The US Federal Reserve's Federal Open Market Committee will make an interest rate decision at a critical meeting on Wednesday. While rates are expected to be left unchanged, every word of the central bank's monetary policy statement will be parsed by market watchers for any hint of an impending June hike.
US interest rates have been close to zero since the financial crisis struck in 2008. Though inflation is still historically low and growth is slowing, improving jobs data in recent weeks has sparked speculation that the Fed may signal an earlier-than-expected rate rise this week by dropping its pledge to be “patient” in considering a hike.
Conflicting indicators have left economists and policymakers sharply divided over the best timing for a tightening of monetary policy. Some commentators worry that a healthier job sector could trigger inflation, and that a failure to move on rates could lead to the economy overheating.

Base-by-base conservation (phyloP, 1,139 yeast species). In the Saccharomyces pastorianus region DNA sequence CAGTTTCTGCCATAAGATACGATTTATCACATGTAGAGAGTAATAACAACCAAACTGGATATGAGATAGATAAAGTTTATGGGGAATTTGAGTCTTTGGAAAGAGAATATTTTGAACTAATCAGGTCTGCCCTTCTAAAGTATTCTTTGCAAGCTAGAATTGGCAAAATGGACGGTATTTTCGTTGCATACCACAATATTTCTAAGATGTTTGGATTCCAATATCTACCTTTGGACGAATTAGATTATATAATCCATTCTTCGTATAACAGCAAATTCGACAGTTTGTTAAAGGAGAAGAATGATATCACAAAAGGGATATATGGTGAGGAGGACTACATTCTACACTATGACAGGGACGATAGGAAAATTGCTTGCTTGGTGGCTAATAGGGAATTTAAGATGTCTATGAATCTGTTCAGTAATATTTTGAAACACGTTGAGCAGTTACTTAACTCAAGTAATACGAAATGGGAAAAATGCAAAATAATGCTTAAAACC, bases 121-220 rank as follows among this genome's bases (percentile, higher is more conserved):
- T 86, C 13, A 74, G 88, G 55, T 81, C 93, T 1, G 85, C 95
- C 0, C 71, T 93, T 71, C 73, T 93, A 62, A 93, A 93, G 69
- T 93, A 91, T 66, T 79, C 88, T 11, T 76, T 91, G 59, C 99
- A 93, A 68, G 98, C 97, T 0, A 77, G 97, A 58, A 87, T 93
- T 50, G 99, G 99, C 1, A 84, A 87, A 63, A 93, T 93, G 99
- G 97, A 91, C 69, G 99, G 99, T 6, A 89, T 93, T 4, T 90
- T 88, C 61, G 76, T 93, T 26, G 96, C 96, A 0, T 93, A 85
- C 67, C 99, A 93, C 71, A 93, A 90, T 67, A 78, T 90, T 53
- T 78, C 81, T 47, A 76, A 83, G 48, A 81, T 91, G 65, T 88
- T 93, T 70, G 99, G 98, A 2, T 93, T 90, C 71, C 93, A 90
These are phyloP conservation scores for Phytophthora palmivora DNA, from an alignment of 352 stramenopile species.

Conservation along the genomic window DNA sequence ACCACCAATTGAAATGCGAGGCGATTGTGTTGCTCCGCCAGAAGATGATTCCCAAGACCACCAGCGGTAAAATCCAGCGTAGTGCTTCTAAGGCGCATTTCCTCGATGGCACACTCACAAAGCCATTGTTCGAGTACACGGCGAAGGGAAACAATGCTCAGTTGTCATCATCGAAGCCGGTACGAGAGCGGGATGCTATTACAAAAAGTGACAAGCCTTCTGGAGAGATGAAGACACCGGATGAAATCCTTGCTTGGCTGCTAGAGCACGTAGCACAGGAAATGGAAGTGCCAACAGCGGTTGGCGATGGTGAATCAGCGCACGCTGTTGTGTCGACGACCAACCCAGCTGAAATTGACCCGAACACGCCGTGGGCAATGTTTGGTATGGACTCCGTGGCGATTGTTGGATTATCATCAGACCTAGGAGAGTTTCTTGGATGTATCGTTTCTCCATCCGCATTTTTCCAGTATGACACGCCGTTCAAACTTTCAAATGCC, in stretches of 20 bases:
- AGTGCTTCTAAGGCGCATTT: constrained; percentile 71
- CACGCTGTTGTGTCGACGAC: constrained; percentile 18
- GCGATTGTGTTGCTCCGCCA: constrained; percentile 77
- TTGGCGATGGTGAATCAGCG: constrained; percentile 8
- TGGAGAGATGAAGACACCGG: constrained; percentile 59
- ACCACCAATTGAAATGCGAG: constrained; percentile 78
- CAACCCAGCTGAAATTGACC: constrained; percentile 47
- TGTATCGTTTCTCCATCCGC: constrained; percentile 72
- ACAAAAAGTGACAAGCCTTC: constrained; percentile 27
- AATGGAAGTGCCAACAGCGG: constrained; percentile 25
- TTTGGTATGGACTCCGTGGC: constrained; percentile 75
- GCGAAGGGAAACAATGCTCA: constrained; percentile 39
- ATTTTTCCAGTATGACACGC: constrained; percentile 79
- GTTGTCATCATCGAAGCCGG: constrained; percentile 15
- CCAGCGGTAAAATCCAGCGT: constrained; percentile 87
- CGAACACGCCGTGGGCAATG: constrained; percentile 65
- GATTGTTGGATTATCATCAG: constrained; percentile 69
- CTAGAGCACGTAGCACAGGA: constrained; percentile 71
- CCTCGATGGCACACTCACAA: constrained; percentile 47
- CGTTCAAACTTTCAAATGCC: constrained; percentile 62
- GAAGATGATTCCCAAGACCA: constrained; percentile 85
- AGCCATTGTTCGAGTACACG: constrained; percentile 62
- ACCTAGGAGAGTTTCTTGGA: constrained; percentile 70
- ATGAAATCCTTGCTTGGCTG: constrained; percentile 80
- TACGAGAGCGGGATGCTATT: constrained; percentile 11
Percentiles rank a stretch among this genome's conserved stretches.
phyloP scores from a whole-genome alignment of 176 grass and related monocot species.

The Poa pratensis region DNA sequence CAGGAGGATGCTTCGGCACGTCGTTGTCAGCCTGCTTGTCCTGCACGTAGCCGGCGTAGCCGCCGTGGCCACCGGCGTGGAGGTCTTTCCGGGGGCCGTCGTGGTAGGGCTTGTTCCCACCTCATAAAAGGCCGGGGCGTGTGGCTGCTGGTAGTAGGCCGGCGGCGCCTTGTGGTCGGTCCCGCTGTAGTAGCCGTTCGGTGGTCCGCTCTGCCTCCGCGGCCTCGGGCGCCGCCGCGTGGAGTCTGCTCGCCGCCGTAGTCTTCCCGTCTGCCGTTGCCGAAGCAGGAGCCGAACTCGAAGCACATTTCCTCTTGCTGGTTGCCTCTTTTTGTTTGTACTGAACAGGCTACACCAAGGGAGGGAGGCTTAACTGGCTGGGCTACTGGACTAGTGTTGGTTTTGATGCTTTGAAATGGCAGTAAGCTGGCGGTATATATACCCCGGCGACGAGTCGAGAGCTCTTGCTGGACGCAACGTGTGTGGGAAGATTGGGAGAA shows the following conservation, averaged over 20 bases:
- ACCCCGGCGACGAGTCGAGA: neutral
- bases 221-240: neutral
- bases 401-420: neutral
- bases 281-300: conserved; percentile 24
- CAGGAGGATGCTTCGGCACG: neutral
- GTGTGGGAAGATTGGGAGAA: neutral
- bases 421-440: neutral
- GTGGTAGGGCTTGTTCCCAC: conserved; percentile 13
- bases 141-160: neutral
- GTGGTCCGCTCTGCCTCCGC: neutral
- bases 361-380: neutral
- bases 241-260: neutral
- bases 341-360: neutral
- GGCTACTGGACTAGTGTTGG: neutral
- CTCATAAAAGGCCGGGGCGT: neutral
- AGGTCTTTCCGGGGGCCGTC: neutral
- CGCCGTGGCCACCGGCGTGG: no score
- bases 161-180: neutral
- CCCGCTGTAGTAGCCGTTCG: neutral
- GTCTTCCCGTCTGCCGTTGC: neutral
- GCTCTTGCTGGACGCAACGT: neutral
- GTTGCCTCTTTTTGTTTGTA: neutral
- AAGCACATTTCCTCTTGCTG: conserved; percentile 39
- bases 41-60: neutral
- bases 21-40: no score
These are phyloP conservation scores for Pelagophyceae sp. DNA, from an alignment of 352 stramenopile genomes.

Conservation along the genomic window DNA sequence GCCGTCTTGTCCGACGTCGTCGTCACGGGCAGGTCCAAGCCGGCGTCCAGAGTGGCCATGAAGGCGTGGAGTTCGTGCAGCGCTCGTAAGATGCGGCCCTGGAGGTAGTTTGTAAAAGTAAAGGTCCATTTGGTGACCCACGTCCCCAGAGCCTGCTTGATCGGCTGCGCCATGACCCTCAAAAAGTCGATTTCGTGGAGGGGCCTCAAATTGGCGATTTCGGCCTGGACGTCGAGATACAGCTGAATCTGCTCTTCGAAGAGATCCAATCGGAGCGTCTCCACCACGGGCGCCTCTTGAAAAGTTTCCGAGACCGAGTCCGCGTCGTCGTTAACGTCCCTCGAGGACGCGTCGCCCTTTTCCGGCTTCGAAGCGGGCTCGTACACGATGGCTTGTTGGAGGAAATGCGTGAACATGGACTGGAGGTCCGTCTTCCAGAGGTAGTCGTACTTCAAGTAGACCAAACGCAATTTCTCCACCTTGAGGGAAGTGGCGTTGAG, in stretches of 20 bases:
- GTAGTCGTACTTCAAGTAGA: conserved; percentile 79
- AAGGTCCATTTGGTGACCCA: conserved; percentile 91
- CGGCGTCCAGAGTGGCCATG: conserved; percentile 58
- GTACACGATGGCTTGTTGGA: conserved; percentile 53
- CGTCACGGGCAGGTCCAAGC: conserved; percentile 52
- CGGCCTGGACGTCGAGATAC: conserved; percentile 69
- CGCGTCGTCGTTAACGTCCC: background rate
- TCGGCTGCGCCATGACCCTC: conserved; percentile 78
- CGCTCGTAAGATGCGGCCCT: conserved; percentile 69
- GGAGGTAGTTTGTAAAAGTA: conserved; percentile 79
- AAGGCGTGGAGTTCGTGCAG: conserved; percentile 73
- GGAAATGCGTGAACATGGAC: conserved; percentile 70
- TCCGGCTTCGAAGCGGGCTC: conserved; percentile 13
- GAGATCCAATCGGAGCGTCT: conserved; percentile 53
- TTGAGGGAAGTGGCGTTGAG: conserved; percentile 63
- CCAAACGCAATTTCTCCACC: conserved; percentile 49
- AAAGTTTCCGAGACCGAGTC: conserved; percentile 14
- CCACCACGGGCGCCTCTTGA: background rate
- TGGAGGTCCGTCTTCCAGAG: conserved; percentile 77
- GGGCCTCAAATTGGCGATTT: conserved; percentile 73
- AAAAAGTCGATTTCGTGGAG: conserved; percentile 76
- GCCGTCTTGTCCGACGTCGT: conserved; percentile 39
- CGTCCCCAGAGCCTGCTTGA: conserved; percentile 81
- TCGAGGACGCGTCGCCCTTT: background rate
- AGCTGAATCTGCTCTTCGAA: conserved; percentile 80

Other side of the debate
Weighing in on the other side of the debate are economists such as Nobel Prize winner
who strongly believe that the Fed should hold its fire.
“Don’t yank away that punch bowl, don’t pull that rate-hike trigger, until you see the whites of inflation’s eyes,” Krugman said recently, warning that if the Fed moves too soon, the US could, in the worst-case scenario, end up sliding into a Japanese-style deflationary trap.
Krugman is not alone in his thinking. “The spectre is that of a Fed hiking rates into an economic slowdown, and a higher dollar and higher real rates taking further steam out of the economy. Who should cheer that?” said analysts at Reorient research group in a note.
The uncertainty surrounding the central bank's intentions is exacerbated by the fact that the Fed's chairwoman, Janet Yellen, has been playing her cards so close to her chest that market watchers and investors struggle to agree on whether she is dovish or hawkish. Yellen is acutely conscious that a careless or overly specific word by her at the post-interest-rate-decision press conference this week could spook Wall Street and cause stocks to fall sharply, so she may well try to keep her comments as vague as possible.